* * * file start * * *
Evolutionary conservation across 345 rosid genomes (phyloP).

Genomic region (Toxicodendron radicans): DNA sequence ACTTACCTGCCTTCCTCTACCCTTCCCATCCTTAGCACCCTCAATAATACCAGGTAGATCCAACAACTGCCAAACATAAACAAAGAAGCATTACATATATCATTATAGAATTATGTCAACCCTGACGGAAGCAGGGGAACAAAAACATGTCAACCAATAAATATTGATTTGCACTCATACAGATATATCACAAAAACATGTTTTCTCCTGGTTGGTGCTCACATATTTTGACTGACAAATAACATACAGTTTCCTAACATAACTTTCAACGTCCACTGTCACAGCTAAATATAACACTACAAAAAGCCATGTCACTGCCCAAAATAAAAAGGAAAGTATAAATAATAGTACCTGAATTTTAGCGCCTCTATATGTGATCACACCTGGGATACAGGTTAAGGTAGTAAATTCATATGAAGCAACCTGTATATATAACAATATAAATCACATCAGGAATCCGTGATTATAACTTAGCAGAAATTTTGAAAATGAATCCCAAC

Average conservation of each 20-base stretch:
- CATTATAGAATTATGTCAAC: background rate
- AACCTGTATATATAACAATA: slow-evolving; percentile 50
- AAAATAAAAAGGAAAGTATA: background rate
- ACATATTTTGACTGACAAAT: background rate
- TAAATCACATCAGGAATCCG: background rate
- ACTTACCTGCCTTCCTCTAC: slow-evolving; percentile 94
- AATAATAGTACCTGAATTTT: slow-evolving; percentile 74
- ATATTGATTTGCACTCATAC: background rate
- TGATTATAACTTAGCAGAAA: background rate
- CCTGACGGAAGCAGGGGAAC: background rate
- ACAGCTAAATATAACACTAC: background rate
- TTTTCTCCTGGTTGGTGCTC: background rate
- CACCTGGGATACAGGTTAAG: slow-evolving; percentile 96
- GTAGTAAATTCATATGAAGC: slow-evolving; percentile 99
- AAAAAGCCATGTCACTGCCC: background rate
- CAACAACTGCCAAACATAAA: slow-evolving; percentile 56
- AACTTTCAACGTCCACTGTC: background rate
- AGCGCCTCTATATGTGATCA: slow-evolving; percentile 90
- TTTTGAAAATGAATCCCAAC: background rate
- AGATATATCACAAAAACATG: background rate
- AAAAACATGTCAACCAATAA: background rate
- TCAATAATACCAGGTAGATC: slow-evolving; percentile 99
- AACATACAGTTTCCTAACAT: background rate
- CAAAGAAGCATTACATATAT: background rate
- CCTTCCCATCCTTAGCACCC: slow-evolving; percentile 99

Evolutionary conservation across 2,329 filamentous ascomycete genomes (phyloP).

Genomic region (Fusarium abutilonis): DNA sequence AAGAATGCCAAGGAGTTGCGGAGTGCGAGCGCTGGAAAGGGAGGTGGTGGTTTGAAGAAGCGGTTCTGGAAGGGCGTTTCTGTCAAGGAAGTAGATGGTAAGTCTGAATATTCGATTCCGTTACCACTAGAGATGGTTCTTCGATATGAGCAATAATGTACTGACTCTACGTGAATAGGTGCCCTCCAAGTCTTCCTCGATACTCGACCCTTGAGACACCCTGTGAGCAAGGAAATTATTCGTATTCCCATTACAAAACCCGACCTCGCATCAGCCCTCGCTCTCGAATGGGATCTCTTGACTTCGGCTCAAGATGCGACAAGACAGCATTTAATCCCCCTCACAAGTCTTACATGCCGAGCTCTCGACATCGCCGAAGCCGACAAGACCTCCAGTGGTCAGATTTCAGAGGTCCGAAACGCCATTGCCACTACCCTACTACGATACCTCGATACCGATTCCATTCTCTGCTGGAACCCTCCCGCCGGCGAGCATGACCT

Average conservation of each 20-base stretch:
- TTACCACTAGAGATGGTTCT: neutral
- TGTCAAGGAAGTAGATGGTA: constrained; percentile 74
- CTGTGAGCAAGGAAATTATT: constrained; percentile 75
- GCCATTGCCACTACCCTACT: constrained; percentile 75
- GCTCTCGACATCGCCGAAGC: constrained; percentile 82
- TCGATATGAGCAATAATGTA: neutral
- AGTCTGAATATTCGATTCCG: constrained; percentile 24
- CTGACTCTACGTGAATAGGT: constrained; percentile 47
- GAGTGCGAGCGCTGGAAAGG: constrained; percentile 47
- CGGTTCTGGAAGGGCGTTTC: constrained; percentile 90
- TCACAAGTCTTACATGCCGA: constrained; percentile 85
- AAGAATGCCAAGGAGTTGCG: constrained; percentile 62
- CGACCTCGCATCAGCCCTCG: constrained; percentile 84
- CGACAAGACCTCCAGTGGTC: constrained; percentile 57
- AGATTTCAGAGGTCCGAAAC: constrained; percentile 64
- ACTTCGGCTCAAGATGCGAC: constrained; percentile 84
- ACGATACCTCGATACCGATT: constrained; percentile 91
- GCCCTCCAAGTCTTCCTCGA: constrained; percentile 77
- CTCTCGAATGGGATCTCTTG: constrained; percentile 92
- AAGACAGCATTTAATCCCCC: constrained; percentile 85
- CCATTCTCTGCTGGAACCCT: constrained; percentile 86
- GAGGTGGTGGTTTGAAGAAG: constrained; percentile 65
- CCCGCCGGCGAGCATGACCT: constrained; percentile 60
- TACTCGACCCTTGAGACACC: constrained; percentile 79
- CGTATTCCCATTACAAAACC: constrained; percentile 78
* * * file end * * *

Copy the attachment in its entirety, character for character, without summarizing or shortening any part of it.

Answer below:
Evolutionary conservation across 345 rosid genomes (phyloP).

Genomic region (Toxicodendron radicans): DNA sequence ACTTACCTGCCTTCCTCTACCCTTCCCATCCTTAGCACCCTCAATAATACCAGGTAGATCCAACAACTGCCAAACATAAACAAAGAAGCATTACATATATCATTATAGAATTATGTCAACCCTGACGGAAGCAGGGGAACAAAAACATGTCAACCAATAAATATTGATTTGCACTCATACAGATATATCACAAAAACATGTTTTCTCCTGGTTGGTGCTCACATATTTTGACTGACAAATAACATACAGTTTCCTAACATAACTTTCAACGTCCACTGTCACAGCTAAATATAACACTACAAAAAGCCATGTCACTGCCCAAAATAAAAAGGAAAGTATAAATAATAGTACCTGAATTTTAGCGCCTCTATATGTGATCACACCTGGGATACAGGTTAAGGTAGTAAATTCATATGAAGCAACCTGTATATATAACAATATAAATCACATCAGGAATCCGTGATTATAACTTAGCAGAAATTTTGAAAATGAATCCCAAC

Average conservation of each 20-base stretch:
- CATTATAGAATTATGTCAAC: background rate
- AACCTGTATATATAACAATA: slow-evolving; percentile 50
- AAAATAAAAAGGAAAGTATA: background rate
- ACATATTTTGACTGACAAAT: background rate
- TAAATCACATCAGGAATCCG: background rate
- ACTTACCTGCCTTCCTCTAC: slow-evolving; percentile 94
- AATAATAGTACCTGAATTTT: slow-evolving; percentile 74
- ATATTGATTTGCACTCATAC: background rate
- TGATTATAACTTAGCAGAAA: background rate
- CCTGACGGAAGCAGGGGAAC: background rate
- ACAGCTAAATATAACACTAC: background rate
- TTTTCTCCTGGTTGGTGCTC: background rate
- CACCTGGGATACAGGTTAAG: slow-evolving; percentile 96
- GTAGTAAATTCATATGAAGC: slow-evolving; percentile 99
- AAAAAGCCATGTCACTGCCC: background rate
- CAACAACTGCCAAACATAAA: slow-evolving; percentile 56
- AACTTTCAACGTCCACTGTC: background rate
- AGCGCCTCTATATGTGATCA: slow-evolving; percentile 90
- TTTTGAAAATGAATCCCAAC: background rate
- AGATATATCACAAAAACATG: background rate
- AAAAACATGTCAACCAATAA: background rate
- TCAATAATACCAGGTAGATC: slow-evolving; percentile 99
- AACATACAGTTTCCTAACAT: background rate
- CAAAGAAGCATTACATATAT: background rate
- CCTTCCCATCCTTAGCACCC: slow-evolving; percentile 99

Evolutionary conservation across 2,329 filamentous ascomycete genomes (phyloP).

Genomic region (Fusarium abutilonis): DNA sequence AAGAATGCCAAGGAGTTGCGGAGTGCGAGCGCTGGAAAGGGAGGTGGTGGTTTGAAGAAGCGGTTCTGGAAGGGCGTTTCTGTCAAGGAAGTAGATGGTAAGTCTGAATATTCGATTCCGTTACCACTAGAGATGGTTCTTCGATATGAGCAATAATGTACTGACTCTACGTGAATAGGTGCCCTCCAAGTCTTCCTCGATACTCGACCCTTGAGACACCCTGTGAGCAAGGAAATTATTCGTATTCCCATTACAAAACCCGACCTCGCATCAGCCCTCGCTCTCGAATGGGATCTCTTGACTTCGGCTCAAGATGCGACAAGACAGCATTTAATCCCCCTCACAAGTCTTACATGCCGAGCTCTCGACATCGCCGAAGCCGACAAGACCTCCAGTGGTCAGATTTCAGAGGTCCGAAACGCCATTGCCACTACCCTACTACGATACCTCGATACCGATTCCATTCTCTGCTGGAACCCTCCCGCCGGCGAGCATGACCT

Average conservation of each 20-base stretch:
- TTACCACTAGAGATGGTTCT: neutral
- TGTCAAGGAAGTAGATGGTA: constrained; percentile 74
- CTGTGAGCAAGGAAATTATT: constrained; percentile 75
- GCCATTGCCACTACCCTACT: constrained; percentile 75
- GCTCTCGACATCGCCGAAGC: constrained; percentile 82
- TCGATATGAGCAATAATGTA: neutral
- AGTCTGAATATTCGATTCCG: constrained; percentile 24
- CTGACTCTACGTGAATAGGT: constrained; percentile 47
- GAGTGCGAGCGCTGGAAAGG: constrained; percentile 47
- CGGTTCTGGAAGGGCGTTTC: constrained; percentile 90
- TCACAAGTCTTACATGCCGA: constrained; percentile 85
- AAGAATGCCAAGGAGTTGCG: constrained; percentile 62
- CGACCTCGCATCAGCCCTCG: constrained; percentile 84
- CGACAAGACCTCCAGTGGTC: constrained; percentile 57
- AGATTTCAGAGGTCCGAAAC: constrained; percentile 64
- ACTTCGGCTCAAGATGCGAC: constrained; percentile 84
- ACGATACCTCGATACCGATT: constrained; percentile 91
- GCCCTCCAAGTCTTCCTCGA: constrained; percentile 77
- CTCTCGAATGGGATCTCTTG: constrained; percentile 92
- AAGACAGCATTTAATCCCCC: constrained; percentile 85
- CCATTCTCTGCTGGAACCCT: constrained; percentile 86
- GAGGTGGTGGTTTGAAGAAG: constrained; percentile 65
- CCCGCCGGCGAGCATGACCT: constrained; percentile 60
- TACTCGACCCTTGAGACACC: constrained; percentile 79
- CGTATTCCCATTACAAAACC: constrained; percentile 78